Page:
In the various tributes published following the sad death of Olivia Newton-John, mention was frequently made that she was the granddaughter of a famous Nobel laureate in physics, but not who the person was. In fact it was Max Born. When I graduated in Physics in 1971, I received two congratulatory presents, both books. One was Atomic Physics written by Max Born, the other was the Born Einstein Letters, co-written and edited by Born.
Max Born was a giant in his field at Göttingen University in the 1920s and early 1930s. Oppenheimer, father of the atomic bomb studied under him there. Following Hitler’s rise to power Born came to England, initially to Cambridge. Einstein, probably the most famous physicist of all time, went to America. Their fascinating correspondence concerned among other things, relativity, quantum theory, and the fate of Jewish scientists threatened by the Third Reich. It spanned the years between 1916 and 1955, the year of Einstein’s death. Most of the original letters were in German, and the translator into English, Max Born’s daughter, was Mrs Irene Newton-John.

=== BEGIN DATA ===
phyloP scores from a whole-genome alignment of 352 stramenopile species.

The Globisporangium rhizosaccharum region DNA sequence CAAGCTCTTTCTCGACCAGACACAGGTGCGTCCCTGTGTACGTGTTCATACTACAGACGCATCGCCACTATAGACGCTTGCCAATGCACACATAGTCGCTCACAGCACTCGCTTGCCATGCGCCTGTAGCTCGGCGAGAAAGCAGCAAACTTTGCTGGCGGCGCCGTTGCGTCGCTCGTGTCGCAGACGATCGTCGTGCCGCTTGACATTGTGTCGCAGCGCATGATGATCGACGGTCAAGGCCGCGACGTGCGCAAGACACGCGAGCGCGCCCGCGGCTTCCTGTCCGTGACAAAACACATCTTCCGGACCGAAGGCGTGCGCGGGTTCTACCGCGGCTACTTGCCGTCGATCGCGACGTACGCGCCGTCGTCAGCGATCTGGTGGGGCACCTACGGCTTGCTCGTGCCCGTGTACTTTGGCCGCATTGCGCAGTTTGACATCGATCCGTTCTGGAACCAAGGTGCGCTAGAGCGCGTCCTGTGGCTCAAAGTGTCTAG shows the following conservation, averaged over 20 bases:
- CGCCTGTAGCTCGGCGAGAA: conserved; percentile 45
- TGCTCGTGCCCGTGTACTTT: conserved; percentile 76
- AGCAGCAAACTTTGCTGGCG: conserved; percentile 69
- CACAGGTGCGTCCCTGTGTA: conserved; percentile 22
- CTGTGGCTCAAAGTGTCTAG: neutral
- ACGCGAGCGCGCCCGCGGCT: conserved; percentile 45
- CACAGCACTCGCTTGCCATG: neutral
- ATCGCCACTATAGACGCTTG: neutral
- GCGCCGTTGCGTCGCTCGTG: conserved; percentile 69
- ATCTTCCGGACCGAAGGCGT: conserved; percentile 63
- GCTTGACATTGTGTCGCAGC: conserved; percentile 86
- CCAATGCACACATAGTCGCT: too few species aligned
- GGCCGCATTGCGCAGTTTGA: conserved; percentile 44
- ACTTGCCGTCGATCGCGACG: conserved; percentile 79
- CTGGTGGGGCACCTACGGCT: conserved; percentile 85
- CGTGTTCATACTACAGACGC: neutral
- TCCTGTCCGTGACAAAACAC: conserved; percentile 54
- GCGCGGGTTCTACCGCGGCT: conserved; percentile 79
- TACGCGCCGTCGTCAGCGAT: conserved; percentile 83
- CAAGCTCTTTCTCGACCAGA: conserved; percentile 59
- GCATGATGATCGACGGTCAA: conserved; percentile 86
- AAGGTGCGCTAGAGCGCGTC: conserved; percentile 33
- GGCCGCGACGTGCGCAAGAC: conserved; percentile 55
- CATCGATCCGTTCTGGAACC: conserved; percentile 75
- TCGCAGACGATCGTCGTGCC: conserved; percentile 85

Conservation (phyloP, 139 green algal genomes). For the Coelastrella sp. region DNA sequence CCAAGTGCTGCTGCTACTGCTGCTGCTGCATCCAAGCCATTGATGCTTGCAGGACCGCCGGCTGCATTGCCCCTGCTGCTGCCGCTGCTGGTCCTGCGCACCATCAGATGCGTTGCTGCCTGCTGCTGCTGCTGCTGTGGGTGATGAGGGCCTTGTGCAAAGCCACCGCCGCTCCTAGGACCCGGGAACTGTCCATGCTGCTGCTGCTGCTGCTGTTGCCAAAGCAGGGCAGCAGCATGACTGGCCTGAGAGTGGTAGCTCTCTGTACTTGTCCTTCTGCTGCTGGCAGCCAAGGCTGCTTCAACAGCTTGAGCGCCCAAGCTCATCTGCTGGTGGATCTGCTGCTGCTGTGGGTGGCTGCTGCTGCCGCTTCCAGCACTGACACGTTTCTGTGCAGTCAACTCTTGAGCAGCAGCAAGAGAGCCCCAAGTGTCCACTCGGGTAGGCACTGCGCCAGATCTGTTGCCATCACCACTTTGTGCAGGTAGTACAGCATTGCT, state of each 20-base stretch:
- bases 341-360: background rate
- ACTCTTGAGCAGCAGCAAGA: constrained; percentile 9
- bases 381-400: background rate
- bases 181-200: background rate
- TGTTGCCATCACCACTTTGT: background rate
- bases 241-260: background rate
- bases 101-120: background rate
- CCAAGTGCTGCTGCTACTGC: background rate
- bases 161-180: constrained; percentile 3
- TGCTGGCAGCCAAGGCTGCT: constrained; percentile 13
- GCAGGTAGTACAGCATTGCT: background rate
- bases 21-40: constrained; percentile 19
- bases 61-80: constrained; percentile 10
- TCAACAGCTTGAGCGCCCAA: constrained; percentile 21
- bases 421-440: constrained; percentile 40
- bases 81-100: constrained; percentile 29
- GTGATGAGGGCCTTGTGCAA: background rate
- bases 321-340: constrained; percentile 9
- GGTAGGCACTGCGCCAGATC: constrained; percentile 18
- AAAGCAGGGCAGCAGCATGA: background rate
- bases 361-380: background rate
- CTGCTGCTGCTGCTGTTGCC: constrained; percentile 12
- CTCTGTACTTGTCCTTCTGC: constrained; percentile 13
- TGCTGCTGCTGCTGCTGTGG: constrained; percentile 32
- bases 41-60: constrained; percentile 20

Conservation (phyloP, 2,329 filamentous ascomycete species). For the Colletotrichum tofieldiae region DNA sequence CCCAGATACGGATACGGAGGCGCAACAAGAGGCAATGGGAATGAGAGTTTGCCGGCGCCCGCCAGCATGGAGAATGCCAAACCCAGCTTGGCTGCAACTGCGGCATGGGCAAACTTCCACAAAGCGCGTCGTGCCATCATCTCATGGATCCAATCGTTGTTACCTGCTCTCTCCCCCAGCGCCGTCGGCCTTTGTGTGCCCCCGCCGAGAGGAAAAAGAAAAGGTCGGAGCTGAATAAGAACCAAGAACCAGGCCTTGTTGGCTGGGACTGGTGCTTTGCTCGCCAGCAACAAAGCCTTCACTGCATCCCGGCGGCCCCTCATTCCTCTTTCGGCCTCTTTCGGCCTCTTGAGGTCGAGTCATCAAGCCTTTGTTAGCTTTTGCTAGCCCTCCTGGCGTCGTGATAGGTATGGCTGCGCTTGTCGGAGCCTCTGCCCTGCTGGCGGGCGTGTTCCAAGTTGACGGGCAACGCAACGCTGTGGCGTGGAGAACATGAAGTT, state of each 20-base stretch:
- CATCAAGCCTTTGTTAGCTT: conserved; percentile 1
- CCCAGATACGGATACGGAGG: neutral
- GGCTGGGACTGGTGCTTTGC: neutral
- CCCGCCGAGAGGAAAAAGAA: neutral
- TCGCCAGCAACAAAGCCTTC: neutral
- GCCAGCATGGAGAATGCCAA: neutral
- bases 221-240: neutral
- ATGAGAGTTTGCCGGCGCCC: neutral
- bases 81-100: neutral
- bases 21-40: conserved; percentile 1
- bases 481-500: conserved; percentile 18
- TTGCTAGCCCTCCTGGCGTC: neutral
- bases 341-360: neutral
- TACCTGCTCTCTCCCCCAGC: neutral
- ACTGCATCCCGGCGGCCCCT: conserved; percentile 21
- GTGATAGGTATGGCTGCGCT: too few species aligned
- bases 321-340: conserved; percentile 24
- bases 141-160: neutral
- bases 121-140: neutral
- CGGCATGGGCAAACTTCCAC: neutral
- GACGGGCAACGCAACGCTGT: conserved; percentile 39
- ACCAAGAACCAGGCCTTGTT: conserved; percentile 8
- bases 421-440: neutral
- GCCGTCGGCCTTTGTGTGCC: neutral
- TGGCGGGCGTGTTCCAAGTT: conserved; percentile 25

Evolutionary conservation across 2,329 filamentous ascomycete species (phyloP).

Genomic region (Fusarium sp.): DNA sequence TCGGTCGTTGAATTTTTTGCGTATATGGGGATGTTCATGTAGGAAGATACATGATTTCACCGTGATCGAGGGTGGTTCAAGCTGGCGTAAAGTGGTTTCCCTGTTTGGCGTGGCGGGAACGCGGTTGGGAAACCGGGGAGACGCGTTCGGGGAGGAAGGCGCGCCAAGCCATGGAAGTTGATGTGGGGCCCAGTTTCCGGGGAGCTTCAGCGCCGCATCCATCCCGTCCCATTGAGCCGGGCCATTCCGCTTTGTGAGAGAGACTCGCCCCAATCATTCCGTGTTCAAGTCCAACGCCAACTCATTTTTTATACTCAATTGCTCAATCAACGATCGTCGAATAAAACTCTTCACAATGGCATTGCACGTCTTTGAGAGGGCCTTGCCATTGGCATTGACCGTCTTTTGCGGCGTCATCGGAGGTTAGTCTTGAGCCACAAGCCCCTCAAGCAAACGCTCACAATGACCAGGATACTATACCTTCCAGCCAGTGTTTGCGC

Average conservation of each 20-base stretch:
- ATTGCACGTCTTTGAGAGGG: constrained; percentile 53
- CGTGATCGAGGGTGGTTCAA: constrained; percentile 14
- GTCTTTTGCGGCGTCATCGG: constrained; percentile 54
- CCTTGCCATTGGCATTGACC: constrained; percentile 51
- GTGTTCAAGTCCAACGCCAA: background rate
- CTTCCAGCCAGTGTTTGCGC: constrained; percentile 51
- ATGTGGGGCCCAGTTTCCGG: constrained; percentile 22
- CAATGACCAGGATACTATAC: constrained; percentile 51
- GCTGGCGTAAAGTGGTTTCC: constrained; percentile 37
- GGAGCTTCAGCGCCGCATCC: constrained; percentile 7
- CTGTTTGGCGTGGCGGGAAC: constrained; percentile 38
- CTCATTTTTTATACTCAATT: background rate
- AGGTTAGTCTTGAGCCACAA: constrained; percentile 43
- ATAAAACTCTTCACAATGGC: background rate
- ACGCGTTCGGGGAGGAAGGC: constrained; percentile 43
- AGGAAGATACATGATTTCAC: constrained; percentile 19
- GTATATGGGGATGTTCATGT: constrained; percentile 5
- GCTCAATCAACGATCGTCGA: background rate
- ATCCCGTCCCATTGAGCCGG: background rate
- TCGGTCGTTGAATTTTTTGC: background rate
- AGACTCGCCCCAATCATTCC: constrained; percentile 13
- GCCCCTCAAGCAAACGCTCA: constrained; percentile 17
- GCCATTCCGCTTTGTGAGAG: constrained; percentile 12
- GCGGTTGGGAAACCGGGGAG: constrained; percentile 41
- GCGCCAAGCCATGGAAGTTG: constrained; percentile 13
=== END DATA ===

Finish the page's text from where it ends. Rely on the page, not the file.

The book is a historical document in itself, with a foreword by the philosopher Bertrand Russell, and an introduction by another giant of physics Werner Heisenberg, the man who famously could never make up his mind...
A short extract from Earl Russell’s foreword resonates with today. Of Born and Einstein he says: I have deeply valued their friendship over many years. Both men were brilliant, humble and completely without fear in their public utterances. In an age of mediocrity and moral pygmies, their lives shine with intense beauty.
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